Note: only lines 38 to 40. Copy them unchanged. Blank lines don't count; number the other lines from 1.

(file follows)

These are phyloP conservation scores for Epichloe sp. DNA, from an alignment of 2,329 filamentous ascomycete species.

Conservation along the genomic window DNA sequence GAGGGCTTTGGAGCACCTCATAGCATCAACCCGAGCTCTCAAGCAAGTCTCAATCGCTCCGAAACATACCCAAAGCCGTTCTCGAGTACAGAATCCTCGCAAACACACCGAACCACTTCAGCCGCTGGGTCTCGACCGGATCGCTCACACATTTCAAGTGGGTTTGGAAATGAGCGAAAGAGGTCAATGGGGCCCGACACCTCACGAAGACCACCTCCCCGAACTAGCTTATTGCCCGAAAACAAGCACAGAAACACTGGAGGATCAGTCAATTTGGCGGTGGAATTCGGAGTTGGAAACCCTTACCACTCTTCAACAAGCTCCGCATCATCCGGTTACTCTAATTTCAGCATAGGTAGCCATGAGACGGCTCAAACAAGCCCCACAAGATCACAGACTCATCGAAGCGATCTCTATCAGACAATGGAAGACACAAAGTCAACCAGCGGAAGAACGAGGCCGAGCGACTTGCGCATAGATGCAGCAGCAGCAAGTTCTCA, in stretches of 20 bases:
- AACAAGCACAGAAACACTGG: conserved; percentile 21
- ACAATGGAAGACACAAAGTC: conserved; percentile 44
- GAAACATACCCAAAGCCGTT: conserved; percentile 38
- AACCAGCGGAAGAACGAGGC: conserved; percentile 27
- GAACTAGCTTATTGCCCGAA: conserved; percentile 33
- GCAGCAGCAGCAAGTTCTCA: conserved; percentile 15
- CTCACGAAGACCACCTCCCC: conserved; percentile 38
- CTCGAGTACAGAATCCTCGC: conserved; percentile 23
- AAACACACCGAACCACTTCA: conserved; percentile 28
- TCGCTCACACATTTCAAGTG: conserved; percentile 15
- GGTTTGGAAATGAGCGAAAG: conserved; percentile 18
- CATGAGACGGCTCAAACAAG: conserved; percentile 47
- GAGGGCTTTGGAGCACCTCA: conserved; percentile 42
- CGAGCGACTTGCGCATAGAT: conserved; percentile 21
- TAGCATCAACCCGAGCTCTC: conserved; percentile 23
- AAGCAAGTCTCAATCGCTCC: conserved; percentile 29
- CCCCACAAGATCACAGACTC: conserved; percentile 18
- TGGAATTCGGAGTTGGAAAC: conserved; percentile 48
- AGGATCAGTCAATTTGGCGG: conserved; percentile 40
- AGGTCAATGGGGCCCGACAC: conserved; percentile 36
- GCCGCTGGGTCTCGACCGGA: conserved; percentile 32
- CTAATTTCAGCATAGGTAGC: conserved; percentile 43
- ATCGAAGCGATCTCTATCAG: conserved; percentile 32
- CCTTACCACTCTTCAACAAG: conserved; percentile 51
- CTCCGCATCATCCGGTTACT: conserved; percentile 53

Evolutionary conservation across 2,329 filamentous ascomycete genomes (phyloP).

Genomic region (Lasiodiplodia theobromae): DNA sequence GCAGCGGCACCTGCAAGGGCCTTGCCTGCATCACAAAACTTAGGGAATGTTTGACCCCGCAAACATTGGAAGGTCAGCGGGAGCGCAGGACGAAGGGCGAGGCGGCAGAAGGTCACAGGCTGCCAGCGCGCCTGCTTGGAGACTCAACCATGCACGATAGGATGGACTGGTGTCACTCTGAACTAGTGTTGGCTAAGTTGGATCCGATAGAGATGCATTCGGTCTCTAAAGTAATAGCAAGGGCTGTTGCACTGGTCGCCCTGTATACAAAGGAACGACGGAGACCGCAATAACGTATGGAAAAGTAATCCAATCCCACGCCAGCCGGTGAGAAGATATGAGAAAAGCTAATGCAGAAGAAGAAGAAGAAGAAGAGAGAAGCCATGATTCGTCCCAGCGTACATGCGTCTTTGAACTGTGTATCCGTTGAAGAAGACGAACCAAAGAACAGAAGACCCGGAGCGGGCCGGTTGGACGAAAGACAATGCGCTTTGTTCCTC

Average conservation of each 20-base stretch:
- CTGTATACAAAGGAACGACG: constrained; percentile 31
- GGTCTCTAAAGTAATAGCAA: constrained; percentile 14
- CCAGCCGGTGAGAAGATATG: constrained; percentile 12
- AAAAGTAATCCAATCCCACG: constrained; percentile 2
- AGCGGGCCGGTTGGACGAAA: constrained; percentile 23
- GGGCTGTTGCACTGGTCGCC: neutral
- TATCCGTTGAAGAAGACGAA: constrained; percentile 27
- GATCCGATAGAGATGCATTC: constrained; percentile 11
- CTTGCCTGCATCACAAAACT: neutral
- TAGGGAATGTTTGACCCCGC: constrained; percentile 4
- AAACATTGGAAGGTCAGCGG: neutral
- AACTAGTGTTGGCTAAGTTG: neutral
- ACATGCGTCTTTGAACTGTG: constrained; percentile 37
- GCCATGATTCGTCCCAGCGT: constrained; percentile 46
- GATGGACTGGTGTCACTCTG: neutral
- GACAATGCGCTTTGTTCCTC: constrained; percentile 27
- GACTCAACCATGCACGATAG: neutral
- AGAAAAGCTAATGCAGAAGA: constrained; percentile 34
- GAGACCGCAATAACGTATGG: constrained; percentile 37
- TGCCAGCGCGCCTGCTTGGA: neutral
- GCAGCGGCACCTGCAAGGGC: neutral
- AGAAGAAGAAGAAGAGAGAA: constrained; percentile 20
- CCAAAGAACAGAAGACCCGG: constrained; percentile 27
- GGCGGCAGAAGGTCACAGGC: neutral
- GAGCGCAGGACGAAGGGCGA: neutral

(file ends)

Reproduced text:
- GATCCGATAGAGATGCATTC: constrained; percentile 11
- CTTGCCTGCATCACAAAACT: neutral
- TAGGGAATGTTTGACCCCGC: constrained; percentile 4